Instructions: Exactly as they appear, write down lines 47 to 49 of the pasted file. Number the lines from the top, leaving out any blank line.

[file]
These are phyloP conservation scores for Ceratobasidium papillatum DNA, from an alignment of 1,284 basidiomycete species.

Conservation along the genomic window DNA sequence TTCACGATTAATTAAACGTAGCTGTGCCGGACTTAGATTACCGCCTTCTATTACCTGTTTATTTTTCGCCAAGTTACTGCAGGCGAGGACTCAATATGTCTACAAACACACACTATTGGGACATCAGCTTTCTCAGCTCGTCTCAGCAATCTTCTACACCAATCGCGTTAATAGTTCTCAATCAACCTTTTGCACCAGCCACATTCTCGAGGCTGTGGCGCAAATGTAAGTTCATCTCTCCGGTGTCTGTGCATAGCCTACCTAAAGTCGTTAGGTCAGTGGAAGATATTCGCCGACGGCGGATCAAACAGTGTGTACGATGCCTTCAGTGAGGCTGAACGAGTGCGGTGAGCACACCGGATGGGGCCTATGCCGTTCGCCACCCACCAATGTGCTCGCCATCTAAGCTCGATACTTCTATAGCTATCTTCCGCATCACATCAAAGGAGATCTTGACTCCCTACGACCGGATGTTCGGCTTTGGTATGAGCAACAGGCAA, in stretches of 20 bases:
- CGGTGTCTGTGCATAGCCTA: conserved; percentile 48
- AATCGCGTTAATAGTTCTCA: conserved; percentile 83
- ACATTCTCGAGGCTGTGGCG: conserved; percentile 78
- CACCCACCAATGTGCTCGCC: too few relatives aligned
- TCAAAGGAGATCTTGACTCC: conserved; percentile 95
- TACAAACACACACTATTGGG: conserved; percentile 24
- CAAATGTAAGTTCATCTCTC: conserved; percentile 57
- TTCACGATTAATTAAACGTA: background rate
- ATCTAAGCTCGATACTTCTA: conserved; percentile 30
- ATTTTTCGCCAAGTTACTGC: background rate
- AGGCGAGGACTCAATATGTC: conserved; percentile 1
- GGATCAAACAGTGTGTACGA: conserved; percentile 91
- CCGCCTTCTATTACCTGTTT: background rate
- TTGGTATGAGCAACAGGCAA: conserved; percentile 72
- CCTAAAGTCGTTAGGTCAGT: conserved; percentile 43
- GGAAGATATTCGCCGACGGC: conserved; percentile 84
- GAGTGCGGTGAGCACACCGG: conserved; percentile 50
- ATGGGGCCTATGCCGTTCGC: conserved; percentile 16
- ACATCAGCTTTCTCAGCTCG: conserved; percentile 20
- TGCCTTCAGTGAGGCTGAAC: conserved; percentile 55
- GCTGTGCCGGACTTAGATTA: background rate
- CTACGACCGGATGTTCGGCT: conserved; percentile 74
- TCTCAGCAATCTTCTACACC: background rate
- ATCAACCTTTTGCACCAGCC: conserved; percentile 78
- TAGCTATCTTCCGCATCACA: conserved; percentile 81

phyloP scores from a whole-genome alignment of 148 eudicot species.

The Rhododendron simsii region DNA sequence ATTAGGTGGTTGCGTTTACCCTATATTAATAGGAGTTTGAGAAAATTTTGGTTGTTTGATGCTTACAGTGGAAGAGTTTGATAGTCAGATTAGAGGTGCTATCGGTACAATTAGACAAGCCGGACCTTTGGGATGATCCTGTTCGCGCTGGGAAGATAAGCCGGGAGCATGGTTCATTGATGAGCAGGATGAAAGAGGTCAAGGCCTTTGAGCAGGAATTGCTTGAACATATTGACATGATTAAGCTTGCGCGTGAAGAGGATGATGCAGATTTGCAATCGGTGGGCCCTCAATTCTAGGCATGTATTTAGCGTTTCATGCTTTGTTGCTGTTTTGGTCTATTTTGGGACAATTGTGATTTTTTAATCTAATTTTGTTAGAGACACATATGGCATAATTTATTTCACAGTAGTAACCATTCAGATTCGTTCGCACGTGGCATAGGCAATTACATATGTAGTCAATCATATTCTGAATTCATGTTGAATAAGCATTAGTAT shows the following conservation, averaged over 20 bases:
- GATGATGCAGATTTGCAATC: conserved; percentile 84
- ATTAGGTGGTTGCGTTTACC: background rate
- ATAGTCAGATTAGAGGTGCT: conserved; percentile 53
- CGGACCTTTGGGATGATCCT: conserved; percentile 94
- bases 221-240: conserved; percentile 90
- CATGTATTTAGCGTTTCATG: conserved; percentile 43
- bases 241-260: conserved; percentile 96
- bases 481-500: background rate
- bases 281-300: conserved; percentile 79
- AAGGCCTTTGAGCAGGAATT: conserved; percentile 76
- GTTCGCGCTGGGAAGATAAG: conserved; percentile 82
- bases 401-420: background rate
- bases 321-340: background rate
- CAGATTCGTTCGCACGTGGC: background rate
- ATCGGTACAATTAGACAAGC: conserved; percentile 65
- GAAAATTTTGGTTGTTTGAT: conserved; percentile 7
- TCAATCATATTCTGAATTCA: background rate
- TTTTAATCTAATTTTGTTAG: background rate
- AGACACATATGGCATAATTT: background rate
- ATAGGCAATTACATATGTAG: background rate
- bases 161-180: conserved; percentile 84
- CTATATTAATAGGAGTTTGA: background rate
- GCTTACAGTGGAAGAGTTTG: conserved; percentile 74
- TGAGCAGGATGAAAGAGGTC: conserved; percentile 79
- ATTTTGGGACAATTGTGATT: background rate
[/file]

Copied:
- TTTTAATCTAATTTTGTTAG: background rate
- AGACACATATGGCATAATTT: background rate
- ATAGGCAATTACATATGTAG: background rate